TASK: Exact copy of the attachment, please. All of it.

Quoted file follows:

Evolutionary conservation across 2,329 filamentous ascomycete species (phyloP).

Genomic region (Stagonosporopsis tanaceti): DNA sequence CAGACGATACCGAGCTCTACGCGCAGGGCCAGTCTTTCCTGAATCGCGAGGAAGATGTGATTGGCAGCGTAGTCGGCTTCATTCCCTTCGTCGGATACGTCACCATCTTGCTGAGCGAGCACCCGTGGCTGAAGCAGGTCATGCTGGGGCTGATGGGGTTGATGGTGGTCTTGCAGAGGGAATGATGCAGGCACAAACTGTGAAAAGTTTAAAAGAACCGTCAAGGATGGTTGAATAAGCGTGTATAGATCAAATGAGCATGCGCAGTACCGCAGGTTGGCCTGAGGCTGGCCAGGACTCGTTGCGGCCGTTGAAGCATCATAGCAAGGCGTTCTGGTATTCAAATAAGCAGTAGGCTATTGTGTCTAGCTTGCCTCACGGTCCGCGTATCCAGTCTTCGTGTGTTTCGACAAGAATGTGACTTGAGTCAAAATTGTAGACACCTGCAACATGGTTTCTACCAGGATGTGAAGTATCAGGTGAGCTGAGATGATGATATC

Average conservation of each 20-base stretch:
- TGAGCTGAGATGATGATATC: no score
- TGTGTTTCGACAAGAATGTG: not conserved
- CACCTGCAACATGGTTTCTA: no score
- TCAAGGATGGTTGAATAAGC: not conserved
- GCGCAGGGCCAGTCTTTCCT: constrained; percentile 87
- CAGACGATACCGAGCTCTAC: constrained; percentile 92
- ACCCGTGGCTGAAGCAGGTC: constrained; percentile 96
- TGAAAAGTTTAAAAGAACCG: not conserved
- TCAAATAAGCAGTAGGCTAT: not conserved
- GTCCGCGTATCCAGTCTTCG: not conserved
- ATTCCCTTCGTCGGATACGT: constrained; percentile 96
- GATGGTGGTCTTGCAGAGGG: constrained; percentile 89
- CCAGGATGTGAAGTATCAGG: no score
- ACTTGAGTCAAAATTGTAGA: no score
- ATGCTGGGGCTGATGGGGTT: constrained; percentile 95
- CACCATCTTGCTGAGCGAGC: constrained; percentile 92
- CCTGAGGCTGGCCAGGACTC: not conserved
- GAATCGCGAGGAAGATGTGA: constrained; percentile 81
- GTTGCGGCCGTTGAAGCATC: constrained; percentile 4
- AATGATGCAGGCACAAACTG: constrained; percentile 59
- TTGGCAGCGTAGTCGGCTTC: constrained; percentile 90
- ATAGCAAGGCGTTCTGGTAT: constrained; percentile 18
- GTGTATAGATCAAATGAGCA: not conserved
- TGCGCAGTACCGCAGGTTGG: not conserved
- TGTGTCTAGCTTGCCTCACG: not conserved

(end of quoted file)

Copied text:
Evolutionary conservation across 2,329 filamentous ascomycete species (phyloP).

Genomic region (Stagonosporopsis tanaceti): DNA sequence CAGACGATACCGAGCTCTACGCGCAGGGCCAGTCTTTCCTGAATCGCGAGGAAGATGTGATTGGCAGCGTAGTCGGCTTCATTCCCTTCGTCGGATACGTCACCATCTTGCTGAGCGAGCACCCGTGGCTGAAGCAGGTCATGCTGGGGCTGATGGGGTTGATGGTGGTCTTGCAGAGGGAATGATGCAGGCACAAACTGTGAAAAGTTTAAAAGAACCGTCAAGGATGGTTGAATAAGCGTGTATAGATCAAATGAGCATGCGCAGTACCGCAGGTTGGCCTGAGGCTGGCCAGGACTCGTTGCGGCCGTTGAAGCATCATAGCAAGGCGTTCTGGTATTCAAATAAGCAGTAGGCTATTGTGTCTAGCTTGCCTCACGGTCCGCGTATCCAGTCTTCGTGTGTTTCGACAAGAATGTGACTTGAGTCAAAATTGTAGACACCTGCAACATGGTTTCTACCAGGATGTGAAGTATCAGGTGAGCTGAGATGATGATATC

Average conservation of each 20-base stretch:
- TGAGCTGAGATGATGATATC: no score
- TGTGTTTCGACAAGAATGTG: not conserved
- CACCTGCAACATGGTTTCTA: no score
- TCAAGGATGGTTGAATAAGC: not conserved
- GCGCAGGGCCAGTCTTTCCT: constrained; percentile 87
- CAGACGATACCGAGCTCTAC: constrained; percentile 92
- ACCCGTGGCTGAAGCAGGTC: constrained; percentile 96
- TGAAAAGTTTAAAAGAACCG: not conserved
- TCAAATAAGCAGTAGGCTAT: not conserved
- GTCCGCGTATCCAGTCTTCG: not conserved
- ATTCCCTTCGTCGGATACGT: constrained; percentile 96
- GATGGTGGTCTTGCAGAGGG: constrained; percentile 89
- CCAGGATGTGAAGTATCAGG: no score
- ACTTGAGTCAAAATTGTAGA: no score
- ATGCTGGGGCTGATGGGGTT: constrained; percentile 95
- CACCATCTTGCTGAGCGAGC: constrained; percentile 92
- CCTGAGGCTGGCCAGGACTC: not conserved
- GAATCGCGAGGAAGATGTGA: constrained; percentile 81
- GTTGCGGCCGTTGAAGCATC: constrained; percentile 4
- AATGATGCAGGCACAAACTG: constrained; percentile 59
- TTGGCAGCGTAGTCGGCTTC: constrained; percentile 90
- ATAGCAAGGCGTTCTGGTAT: constrained; percentile 18
- GTGTATAGATCAAATGAGCA: not conserved
- TGCGCAGTACCGCAGGTTGG: not conserved
- TGTGTCTAGCTTGCCTCACG: not conserved